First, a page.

“But he’s from a major national magazine!”
No big deal. Bigger than New York Rocker?
“But the magazine! You’ll never guess!”
So who was it?
Sure enough, a photographer from People magazine had found his way to Athens, assigned to get a picture of the scene for an upcoming issue on the resurgence of American rock. His idea was simple, graphic, and ultimately frightening. He put out the call and had all the local musicians from the new music bands gather in the middle of Broad Street, posed around the Confederate memorial. And by the afternoon, when the sun was at the photographer’s back, the kids had gathered: forty folk representing twelve bands: flashbulb freaks, publicity junkies. And that wasn’t all of them, just the ones who’d heard and dropped everything and run to cluster in the main street median and grab for glory. Forty was a large number, but that wasn’t even all there was. Others were unavailable, but they were snubbing the furor. And R.E.M., the best of all, was out of town.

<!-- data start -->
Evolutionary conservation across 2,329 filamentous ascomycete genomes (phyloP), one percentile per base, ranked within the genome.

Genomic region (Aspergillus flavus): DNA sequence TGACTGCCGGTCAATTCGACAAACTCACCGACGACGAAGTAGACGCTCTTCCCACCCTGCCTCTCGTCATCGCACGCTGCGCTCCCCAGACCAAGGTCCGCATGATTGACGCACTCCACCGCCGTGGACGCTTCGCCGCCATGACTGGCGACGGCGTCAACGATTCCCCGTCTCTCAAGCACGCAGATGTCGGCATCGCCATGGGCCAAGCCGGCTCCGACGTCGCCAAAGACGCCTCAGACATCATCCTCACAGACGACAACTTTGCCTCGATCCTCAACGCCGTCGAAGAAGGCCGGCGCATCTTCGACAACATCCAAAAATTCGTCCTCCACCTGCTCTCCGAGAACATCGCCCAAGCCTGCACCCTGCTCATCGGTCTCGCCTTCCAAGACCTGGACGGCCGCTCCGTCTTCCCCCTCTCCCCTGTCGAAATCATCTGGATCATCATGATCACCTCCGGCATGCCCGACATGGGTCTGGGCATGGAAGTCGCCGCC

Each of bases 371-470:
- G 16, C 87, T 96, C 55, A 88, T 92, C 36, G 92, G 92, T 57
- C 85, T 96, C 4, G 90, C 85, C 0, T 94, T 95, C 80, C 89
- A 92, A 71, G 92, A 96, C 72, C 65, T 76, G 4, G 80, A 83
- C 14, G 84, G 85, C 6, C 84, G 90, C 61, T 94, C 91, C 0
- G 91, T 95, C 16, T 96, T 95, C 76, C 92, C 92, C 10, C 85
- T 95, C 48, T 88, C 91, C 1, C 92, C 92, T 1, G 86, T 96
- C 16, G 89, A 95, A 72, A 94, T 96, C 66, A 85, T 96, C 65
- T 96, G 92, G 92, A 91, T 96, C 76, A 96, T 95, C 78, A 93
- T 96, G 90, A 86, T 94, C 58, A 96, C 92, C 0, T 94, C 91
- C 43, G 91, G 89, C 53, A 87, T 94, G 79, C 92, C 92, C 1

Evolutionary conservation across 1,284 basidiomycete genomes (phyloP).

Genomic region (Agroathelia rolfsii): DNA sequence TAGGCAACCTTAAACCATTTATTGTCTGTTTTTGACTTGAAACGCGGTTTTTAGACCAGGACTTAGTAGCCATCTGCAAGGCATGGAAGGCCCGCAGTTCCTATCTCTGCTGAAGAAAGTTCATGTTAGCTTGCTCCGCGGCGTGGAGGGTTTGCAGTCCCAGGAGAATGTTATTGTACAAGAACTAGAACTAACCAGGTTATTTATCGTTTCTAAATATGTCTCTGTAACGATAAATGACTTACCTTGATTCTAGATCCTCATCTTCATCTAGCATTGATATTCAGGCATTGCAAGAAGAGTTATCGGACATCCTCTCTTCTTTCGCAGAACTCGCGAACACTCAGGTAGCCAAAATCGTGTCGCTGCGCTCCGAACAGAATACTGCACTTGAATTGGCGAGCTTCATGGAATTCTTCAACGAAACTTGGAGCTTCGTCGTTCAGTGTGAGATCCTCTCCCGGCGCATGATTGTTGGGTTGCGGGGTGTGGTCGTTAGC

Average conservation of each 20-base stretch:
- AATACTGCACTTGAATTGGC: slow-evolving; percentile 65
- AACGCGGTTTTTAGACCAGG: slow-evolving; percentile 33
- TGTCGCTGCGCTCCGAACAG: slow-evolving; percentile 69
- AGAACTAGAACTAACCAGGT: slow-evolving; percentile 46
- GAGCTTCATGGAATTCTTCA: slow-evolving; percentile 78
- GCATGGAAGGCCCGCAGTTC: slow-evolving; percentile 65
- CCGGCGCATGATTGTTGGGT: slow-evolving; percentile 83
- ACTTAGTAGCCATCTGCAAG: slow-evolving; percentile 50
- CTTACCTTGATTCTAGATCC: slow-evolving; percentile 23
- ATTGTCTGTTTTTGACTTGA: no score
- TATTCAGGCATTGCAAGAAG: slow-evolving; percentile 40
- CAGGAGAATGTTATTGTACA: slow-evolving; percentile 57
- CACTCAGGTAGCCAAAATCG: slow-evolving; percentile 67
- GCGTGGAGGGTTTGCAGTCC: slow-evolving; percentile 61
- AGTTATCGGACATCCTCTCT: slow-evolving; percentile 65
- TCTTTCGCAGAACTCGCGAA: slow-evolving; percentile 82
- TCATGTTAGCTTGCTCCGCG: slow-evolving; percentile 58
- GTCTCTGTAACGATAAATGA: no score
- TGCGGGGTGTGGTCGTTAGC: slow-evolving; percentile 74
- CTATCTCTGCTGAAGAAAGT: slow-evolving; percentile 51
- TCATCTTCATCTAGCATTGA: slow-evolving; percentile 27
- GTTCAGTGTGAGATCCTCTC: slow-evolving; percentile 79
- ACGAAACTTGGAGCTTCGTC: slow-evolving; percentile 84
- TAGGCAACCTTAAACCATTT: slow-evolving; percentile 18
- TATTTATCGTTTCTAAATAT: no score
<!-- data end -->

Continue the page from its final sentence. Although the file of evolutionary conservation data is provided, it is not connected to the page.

The full-page photograph appeared in the January 17, 1983, issue of People. It signaled the start of that significant year: the year that would see the end of the beginning: the year that closed the Golden Age of Athens.
“The white truck glides through the streets of Athens. Inside, the crew from Channel Five is doing a report on The Scene. People magazine has already come and gone. Seemingly, by all media definition, Athens is the place to be this year.” So reported a writer for Muzik, Atlanta’s new music magazine, which itself had sent a contingent of writers to Athens to file stories from “smack downtown in the middle of What’s Happening.”
The writers from Atlanta visited the 40 Watt, hung out in the studios of some new bands, watched the students on the street, the hard-charged dancing in the clubs, and reluctantly concluded that despite their Atlanta loyalties, they had to admit that the Athens music community had offered a “renewed vitality” to rock and roll.